Other than that? Your guess is as good as mine, or any studio executive’s for that matter. They’re all scratching their heads the same way we are. People are interested in franchises now more than they are actors. Look at this list of the top grossing movies of this year so far. In the top 20, there are two non-franchise/major adaptation movies carried by members of young Hollywood — Channing Tatum and Allentown’s own Amanda Seyfried in Dear John and Miley Cyrus in Last Song. Seyfried also turns up at #32 in Letters to Juliet. That is not a list I’m excited about at all. AT ALL. Yeah, I saw GI Joe, so Tatum actually does the opposite of excite me. I think we’ve just nailed down the first topic to talk about in Popcast.

And this is why Leonardo DiCaprio is on the A-list — because he could turn a mind-bending movie about dream intrusion that probably wouldn’t get made without his name on the project into a $62.1 million hit. The fact that the weekend estimate Monday was almost $2 million lower than the actual gross means more people than expected went to see the movie on Sunday. The word is out, and it’s because of DiCaprio. Hands down, he’s your #1 box office draw right now.

Two big TV premieres this weekend. Well, they’re big in the PopRox world, but seeing as Mad Men turns off 90 percent of the American population and Being Human on BBC America can only be seen by about a quarter of the country, they’re not exactly mark-the-calendar material for most people. But that’s why you’re reading! You’re not most people and you care about good TV. Supernatural cult hit Being Human kicks off first on BBC America at 10 p.m. Saturday. We got just six episodes last summer, but that was enough to vault it to the top of the TV sci-fi genre. The story of a vampire, werewolf and ghost isn’t perfect — especially the ghost portions — but it’s got a very good escapist quality that brings you into the universal theme of wanting to belong to society. Last season is on BBC America’s OnDemand right now, and it’s a pretty easy watch if you can get the chance to burn through them this week to catch up if you need to. Then you can come back and check out the first seven minutes of this week’s season 2 premiere episode right here:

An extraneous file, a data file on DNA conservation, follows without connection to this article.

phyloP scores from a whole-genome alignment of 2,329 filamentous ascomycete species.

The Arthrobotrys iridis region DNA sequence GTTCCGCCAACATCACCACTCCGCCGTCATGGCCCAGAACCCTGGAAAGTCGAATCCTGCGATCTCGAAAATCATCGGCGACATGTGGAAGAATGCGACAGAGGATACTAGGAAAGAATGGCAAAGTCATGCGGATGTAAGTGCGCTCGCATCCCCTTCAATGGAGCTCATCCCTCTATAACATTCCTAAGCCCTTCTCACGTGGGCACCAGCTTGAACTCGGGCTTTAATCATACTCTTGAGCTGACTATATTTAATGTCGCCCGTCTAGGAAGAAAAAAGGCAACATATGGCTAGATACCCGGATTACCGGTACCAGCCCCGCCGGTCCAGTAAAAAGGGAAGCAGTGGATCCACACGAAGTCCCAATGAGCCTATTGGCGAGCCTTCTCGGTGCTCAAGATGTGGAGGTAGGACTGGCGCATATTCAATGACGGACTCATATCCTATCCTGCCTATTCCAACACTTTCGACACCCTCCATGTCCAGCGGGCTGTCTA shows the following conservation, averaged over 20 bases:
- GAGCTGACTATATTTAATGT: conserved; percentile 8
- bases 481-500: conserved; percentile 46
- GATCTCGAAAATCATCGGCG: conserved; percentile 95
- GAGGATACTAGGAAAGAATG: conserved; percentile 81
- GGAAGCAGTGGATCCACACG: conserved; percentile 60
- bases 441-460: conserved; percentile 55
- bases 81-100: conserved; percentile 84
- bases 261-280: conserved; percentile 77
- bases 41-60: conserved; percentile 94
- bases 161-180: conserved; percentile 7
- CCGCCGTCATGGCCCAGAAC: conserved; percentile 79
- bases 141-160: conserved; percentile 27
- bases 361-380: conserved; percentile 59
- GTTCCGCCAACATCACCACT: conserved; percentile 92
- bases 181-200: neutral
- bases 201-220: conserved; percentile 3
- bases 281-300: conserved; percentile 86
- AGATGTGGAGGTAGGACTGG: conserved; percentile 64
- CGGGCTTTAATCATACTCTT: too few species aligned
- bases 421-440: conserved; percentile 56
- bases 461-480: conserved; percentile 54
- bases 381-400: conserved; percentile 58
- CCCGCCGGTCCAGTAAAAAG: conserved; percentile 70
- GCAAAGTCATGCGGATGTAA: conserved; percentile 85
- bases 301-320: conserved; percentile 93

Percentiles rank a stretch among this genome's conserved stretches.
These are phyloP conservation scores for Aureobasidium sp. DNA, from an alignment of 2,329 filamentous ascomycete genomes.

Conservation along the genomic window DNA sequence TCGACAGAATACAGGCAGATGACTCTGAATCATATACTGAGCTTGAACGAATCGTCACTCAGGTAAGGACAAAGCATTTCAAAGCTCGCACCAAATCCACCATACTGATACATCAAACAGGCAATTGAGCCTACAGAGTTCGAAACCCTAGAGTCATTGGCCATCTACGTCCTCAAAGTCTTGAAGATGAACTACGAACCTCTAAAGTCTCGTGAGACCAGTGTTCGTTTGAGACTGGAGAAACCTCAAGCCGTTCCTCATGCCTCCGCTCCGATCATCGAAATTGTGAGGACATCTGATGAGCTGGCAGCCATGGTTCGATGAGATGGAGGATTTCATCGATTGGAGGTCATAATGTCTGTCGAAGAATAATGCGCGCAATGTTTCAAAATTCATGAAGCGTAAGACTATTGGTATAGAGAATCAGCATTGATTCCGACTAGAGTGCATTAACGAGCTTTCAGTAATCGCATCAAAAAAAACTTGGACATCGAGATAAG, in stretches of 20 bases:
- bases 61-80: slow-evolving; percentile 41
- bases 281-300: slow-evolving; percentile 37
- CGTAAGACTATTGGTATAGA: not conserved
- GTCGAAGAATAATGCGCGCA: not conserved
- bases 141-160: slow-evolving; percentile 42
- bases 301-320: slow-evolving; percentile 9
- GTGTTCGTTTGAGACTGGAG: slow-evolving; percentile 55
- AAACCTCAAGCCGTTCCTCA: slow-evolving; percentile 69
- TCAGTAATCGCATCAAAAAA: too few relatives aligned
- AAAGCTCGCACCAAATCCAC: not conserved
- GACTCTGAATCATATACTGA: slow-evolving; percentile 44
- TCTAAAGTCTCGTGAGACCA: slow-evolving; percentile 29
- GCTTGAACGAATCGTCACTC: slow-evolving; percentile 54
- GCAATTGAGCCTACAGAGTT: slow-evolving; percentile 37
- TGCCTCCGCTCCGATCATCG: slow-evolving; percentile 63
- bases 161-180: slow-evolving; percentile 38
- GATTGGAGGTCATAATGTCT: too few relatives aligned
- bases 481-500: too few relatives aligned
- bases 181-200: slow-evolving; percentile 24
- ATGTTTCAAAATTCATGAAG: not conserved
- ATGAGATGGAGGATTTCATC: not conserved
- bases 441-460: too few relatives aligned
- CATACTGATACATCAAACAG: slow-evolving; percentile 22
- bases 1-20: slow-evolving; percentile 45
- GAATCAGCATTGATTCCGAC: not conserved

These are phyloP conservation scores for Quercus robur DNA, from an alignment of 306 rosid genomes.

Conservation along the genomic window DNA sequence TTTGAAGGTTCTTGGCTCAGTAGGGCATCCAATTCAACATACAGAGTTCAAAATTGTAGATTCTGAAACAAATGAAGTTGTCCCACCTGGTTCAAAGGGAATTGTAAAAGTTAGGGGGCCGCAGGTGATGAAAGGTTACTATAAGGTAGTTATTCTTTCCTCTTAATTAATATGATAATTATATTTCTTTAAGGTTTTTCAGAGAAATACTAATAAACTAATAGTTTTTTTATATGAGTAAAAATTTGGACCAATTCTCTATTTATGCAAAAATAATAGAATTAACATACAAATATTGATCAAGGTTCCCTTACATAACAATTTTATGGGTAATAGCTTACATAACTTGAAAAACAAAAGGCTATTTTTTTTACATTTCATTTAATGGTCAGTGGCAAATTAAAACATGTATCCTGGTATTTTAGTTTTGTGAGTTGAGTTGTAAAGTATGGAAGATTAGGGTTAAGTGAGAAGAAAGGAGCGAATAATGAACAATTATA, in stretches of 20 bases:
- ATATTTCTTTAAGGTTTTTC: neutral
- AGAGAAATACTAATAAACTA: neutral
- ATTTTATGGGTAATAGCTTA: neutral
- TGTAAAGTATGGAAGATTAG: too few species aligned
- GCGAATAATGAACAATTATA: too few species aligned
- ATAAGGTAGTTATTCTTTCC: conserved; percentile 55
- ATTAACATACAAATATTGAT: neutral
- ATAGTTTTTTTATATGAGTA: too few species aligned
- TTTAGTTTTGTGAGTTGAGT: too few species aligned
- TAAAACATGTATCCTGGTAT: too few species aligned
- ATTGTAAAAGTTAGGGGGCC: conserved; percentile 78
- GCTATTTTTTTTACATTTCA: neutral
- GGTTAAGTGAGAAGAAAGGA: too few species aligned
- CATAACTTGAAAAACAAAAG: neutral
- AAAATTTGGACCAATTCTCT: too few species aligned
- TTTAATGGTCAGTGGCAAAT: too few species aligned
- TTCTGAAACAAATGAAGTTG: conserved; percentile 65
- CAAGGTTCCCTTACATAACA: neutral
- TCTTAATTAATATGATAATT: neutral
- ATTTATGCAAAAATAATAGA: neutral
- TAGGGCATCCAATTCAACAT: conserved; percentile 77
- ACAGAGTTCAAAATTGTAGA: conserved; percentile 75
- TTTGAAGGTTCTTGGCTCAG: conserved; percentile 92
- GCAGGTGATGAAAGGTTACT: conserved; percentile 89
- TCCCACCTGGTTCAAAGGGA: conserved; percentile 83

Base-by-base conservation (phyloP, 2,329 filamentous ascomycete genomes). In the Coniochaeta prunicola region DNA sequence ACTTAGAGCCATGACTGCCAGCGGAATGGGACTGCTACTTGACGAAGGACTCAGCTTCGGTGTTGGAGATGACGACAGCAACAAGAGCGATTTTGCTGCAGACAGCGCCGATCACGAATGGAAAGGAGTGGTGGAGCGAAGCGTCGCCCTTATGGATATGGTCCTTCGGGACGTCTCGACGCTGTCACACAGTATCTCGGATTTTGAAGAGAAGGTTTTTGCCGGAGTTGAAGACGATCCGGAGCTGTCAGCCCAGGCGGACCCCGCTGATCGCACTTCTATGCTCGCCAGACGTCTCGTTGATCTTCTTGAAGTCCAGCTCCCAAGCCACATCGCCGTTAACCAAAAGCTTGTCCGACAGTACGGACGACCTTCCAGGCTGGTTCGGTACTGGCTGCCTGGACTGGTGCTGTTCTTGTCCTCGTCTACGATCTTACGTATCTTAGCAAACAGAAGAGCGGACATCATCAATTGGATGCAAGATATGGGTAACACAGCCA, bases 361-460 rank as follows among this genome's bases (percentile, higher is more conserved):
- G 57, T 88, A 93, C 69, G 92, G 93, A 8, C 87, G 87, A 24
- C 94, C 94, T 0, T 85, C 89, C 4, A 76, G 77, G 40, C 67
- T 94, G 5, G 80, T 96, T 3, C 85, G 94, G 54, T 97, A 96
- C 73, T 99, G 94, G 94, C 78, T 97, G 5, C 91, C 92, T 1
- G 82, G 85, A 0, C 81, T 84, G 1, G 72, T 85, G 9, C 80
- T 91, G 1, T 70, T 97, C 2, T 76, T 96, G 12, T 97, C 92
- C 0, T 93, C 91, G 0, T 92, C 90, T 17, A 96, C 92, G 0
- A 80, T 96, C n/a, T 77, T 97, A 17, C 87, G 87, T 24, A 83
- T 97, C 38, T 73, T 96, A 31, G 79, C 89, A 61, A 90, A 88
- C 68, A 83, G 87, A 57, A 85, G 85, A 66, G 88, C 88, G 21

When it comes to Mad Men, by this point, Sunday’s season 4 premiere shouldn’t need the hard sell. I’m perfectly comfortable knowing there are two types of people in the world — those that get Mad Men, and those that don’t. Those of us who do can plead with those of you who don’t about why it’s the best show on TV, but we’d just be wasting our breath. One side isn’t better than the other, they’re just … different. I fully understand why some people don’t, won’t and never will get the show. It’s slow, it’s a little too real and it doesn’t have much to offer on a weekly basis in terms of payoff. If you’re looking for the big payoff, it could be three or four episodes away, and some people just don’t have that kind of time or attention span. And if you missed the first three seasons, forget it. You’ll be lost with no chance of catching up unless you plow through the DVDs. For those of us who are fans, I consider us lucky to be in on one of the smartest shows that’s ever been aired. We invest in these characters like none other on TV, hoping Don Draper finally will turn his life around and the new version of Sterling-Cooper comes to life. If you are a fan, you might wanna take a trip into New York City on Sunday for a premiere party and costume contest. How does anyone even win one of those? Everybody is going to be dressed the same way int he slick 60s businessman/woman style. I’d suggest wearing a radiation suit or something to try and win.

no longer DOA

no longer DOA

People looking for their favorite canceled shows to get rescued now have another alternative to cling to hope with — DirecTV. After the satellite company picked up the thought-to-be-canceled Friday Night Lights to keep it on the air for three extra seasons of pure Dillon delight, now DirecTV is picking up FX’s former critical darling Damagesfor two more seasons of 10 episodes each. The important part of that news is that both Glenn Glose as Patty Hewes and Rose Byrne as Ellen Parsons are both signed and on board for the new seasons. Since those are the only two people that didn’t die last season, that’s probably all they’ll need before they assemble a new cast. As long as we get something that resembles season 3 Damages (solid B+) and less of season 2 (easy C-), then it will be worth bringing it back from the almost dead. The fact that there only will be 10 episodes per season has to help. No TV show of the last few years had so much extraneous material than Damages, cutting the useless parts out can’t do anything but help. As for DirecTV, it’s quickly becoming the place where semi-popular, critically acclaimed TV shows go to die. That’s good and bad news for the company, since they’re going to get letters from every yahoo on the planet hoping it will save their favorite show, no matter how stupid the request is. The good news is they’ll be getting those requests and people might think it would be a good idea to get DirecTV just in case they decide to save whatever low-rated show needs saving this season.